One of those issues that seem to keep coming back in recent years is an attempt to impose a second tax on property called a Real Estate Transfer Tax, or RETT. In general, a transfer tax is assessed whenever property changes ownership, which includes sale, exchange, and could even apply to inheritance. Any type of real property could be subject to a RETT, including residential homes, ag property, businesses, commercial property and raw land.
A coalition of organizations, including groups representing agriculture, homeowners and business have been working to keep Montana free from transfer taxes, and have routinely banded to together each legislative session to educate lawmakers on the negative effects this tax would have on our economy.
But no matter how many times we’ve defeated the transfer tax, it just keeps coming back. The Legislature has considered nine RETT proposals in the past 10 years. From session to session, it seems like some lawmakers just aren’t getting the message that Montanans don’t want a transfer tax.
But this election year we have an opportunity to trump the Legislature once and for all. The initiative CI-105 would amend Montana’s Constitution to prohibit the legislature from imposing a RETT. CI-105 simply inserts brief language into the constitution to state that the Legislature and local governments may not impose any tax on the sale or transfer of real property in Montana. CI-105 presents an opportunity to help protect the future of agriculture in Montana.
Perhaps no industry in Montana would be more affected by a RETT than agriculture. The vitality of farming and ranching depends in large part in our ability to pass on our property to the next generation. The imposition of a RETT could complicate inheritance by requiring the inheritor to pay the tax because the property has changed ownership.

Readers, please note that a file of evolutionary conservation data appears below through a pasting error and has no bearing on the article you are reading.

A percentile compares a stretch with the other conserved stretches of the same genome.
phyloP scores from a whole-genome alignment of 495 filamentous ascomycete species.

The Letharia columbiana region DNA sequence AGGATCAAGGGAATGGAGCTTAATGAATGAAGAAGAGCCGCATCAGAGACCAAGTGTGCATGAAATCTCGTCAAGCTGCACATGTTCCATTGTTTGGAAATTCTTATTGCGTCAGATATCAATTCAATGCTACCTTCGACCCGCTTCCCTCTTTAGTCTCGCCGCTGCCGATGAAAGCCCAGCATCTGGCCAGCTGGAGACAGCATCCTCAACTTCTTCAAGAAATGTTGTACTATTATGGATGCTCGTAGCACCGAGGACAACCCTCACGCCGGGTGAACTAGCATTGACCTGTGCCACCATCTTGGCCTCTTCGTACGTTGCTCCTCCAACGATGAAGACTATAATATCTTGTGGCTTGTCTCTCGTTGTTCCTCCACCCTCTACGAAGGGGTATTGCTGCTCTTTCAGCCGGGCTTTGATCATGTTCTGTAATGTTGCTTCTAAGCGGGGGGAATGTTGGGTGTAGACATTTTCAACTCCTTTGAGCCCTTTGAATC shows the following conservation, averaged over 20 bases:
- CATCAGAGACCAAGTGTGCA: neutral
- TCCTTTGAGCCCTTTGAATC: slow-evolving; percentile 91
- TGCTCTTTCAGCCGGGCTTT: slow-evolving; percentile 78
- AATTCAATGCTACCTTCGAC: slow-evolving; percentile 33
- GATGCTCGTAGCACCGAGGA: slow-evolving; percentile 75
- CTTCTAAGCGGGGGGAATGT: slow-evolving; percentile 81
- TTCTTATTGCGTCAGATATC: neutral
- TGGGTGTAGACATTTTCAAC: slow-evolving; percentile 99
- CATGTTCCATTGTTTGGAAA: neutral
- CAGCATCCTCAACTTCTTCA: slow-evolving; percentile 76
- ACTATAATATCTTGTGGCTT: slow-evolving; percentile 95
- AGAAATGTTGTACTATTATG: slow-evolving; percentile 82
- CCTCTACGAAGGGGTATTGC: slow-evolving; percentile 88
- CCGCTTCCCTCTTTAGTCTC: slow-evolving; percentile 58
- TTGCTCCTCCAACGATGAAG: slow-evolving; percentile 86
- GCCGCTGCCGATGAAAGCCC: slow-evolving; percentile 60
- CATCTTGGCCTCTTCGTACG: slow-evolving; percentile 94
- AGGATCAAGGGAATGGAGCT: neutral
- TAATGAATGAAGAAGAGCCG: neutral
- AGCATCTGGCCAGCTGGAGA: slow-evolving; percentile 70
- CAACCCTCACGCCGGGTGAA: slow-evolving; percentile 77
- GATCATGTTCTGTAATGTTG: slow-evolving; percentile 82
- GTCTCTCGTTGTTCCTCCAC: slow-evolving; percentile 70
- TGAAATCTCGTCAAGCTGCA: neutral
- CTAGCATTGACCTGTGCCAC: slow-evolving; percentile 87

And at a proposed tax rate of 1 percent of the property’s value, the burden of that tax could be the difference between an operation continuing for another generation or a family selling out. Younger generations of Montana producers typically do not have the type of liquid capital that this tax would require. And keep in mind a RETT would be on top of current property and estate taxes already imposed.
Agriculture in Montana already faces enough challenges with rising costs and more competitive markets. To further burden Montana’s most important industry with more taxes would have economy-wide ramifications.
We’re fortunate to have a citizen-driven initiative process that can make law outside the legislature. And this is one example where that right can produce important and long-lasting effects. Let’s protect future generations of Montana farmers, ranchers, business-owners and homeowners from double-taxation on their property by passing CI-105.
And don’t worry about our friends in the Legislature. They have plenty of other recurring debates to rehash—they won’t miss the Real Estate Transfer Tax one bit.
Executive Vice President
Montana Farm Bureau Federation
Executive Vice President
Montana Stockgrowers Association